Age-specific infection fatality rate very low for children and younger adults, but increases progressively among adults
TUESDAY, Jan. 26, 2021 (HealthDay News) — COVID-19 is dangerous for middle-aged adults, with an estimated age-specific infection fatality rate (IFR) of 0.4 and 1.4 percent at ages 55 and 65 years, respectively, according to a review published online Dec. 8 in the European Journal of Epidemiology.
Andrew T. Levin, Ph.D., from Dartmouth College in Hanover, New Hampshire, and colleagues conducted a systematic review and meta-analysis of 27 studies covering 34 geographic locations to examine age-specific IFRs for COVID-19.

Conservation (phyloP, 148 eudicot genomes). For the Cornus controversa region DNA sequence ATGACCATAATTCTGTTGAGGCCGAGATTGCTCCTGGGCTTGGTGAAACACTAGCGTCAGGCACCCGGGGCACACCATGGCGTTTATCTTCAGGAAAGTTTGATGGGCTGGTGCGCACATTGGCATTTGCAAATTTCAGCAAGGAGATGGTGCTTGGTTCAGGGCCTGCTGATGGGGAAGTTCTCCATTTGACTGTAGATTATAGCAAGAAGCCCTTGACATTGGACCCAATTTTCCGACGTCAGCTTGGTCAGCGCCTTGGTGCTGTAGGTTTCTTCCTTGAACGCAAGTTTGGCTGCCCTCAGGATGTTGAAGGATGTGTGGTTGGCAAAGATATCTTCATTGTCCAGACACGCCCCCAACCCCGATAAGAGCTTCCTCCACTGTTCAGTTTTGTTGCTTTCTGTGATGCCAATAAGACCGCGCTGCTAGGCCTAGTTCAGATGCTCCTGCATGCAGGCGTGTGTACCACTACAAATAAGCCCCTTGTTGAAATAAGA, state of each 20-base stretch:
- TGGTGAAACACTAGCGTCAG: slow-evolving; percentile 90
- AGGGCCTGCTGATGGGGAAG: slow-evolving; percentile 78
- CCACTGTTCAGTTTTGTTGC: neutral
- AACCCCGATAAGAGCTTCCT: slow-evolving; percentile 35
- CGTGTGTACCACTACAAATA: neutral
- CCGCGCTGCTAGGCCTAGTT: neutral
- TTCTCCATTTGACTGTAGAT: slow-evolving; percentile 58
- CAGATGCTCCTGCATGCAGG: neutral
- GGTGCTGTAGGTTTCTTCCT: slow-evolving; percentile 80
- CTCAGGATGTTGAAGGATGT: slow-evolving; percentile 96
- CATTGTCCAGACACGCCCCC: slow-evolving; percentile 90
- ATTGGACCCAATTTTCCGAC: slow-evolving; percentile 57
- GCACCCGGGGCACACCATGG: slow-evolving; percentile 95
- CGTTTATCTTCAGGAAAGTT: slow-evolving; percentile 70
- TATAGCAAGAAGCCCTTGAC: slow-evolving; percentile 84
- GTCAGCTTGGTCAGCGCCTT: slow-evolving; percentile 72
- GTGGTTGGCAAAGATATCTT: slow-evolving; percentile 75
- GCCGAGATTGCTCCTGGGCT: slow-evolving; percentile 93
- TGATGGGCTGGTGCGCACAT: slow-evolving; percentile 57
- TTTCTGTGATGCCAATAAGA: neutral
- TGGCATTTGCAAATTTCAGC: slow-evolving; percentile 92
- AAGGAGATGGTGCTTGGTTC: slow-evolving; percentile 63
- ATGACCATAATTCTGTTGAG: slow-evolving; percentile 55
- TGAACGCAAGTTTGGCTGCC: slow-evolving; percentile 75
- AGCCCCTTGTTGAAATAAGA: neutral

The researchers identified an exponential relationship between age and IFR for COVID-19. For children and younger adults, the estimated age-specific IFR was very low (for example, 0.002 percent at age 10 years; 0.01 percent at age 25 years), but it increased progressively to 0.4, 1.4, 4.6, and 15 percent at ages 55, 65, 75, and 85 years, respectively. About 90 percent of the variation in population IFR across geographic regions reflected differences in the age composition of the population and the extent of exposure to the virus for vulnerable age groups.
“For a person who is middle-aged, the risk of dying from COVID-19 is about 100 times greater than dying from an automobile accident,” Levin said in a statement. “Generally speaking, very few children and young adults die of COVID-19. However, the risk is progressively greater for middle-aged and older adults.”
Copyright © 2020 HealthDay. All rights reserved.